| 5:09 pm on Feb 15, 2006 (gmt 0)|
I think the value (economic, social, etc) of the .com domains are increasing rapidly however and the infrastructure around those domains needs to be respectively hardened security wise.
7% indefinitely seems a bit much, and the automatic (did I read that right) after 2012 seems weird, but I think GoDaddy is wrong if they think that prices should go down or don't deserve some kind of increase.
The other problem here is that unless their is a profit motive, this will have to be handed off to a government.
Do you really want that? And do you really want it handed off to the lowest bidder?
Maybe if IBM put in a bid, I think it would be OK, but even then I'd rather a smaller player like Verisign to have it.
| 5:47 pm on Feb 15, 2006 (gmt 0)|
Verisign has been nothing less than assanine from day one. I truly believe just about anybody could do a better job than Verisign. I would love to see GoDaddy put in for it.
| 5:56 pm on Feb 15, 2006 (gmt 0)|
There might be less domain squatting if the .com domain name was more expensive.
| 7:49 pm on Feb 15, 2006 (gmt 0)|
*goes to renew domain for another 10 years...*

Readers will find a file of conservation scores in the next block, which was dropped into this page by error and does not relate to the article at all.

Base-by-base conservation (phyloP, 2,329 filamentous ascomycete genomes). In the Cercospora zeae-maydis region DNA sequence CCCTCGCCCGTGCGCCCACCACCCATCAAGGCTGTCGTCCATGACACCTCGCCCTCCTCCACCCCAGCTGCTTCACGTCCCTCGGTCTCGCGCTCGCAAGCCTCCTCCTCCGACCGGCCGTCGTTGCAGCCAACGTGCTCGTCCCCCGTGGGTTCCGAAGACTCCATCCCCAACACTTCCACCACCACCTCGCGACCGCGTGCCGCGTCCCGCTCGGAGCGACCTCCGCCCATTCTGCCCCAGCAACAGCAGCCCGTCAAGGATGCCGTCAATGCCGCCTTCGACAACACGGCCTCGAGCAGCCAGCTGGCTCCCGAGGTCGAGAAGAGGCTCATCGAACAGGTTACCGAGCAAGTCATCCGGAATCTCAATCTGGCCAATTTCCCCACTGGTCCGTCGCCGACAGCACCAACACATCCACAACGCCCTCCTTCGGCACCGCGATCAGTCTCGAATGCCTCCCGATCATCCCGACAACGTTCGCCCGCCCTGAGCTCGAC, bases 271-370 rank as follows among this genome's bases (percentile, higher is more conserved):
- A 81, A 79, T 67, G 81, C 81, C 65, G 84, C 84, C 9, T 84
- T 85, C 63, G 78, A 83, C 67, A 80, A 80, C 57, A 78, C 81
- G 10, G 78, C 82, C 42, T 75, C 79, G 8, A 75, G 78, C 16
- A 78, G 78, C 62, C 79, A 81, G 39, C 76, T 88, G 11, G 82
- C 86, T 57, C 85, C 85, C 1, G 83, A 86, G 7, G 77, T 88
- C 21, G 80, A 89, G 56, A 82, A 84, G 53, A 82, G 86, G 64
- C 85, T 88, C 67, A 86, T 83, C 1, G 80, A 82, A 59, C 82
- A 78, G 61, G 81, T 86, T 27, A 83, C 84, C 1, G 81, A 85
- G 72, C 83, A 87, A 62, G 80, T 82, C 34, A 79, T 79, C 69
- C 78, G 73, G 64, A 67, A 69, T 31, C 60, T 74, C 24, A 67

| 7:52 pm on Feb 15, 2006 (gmt 0)|
|There might be less domain squatting if the .com domain name was more expensive. |
Squatting means when someone buys a domain which tries to gain from another entity's trademark. This was the case with bmw.com. Someone bought the bmw.com domain and wanted to sell it to bmw for millions; instead of paying up like other companies had up to that point, bmw took the squatter to court and got their domain.
I hope that I have my history right. :)
In short, there is already a law for squatting; what it might cut down on is parking domains for years without using it for anything.
| 9:13 pm on Feb 15, 2006 (gmt 0)|
I tend to agree with GoDaddy's view. Even before I read the article I was thinking about the decrease in overall costs due to improvement in efficiencies. There probably is an increase in ongoing costs as upgrades and expansion is implemented but I would think that the continuing increase in registrations along with renewals would cover it. I don't know about a decrease in registration fees but I'd have to see some pretty reliable cost and revenue numbers supporting an increase before I was convinced it was necessary.
And that is another legitimate concern...if all the supporting information is unavailable how can we know an increase is needed or not? Are you just going to take their word for it? That's not good business.
Just my opinion of course. ;)
| 10:26 pm on Feb 15, 2006 (gmt 0)|
Continued over here: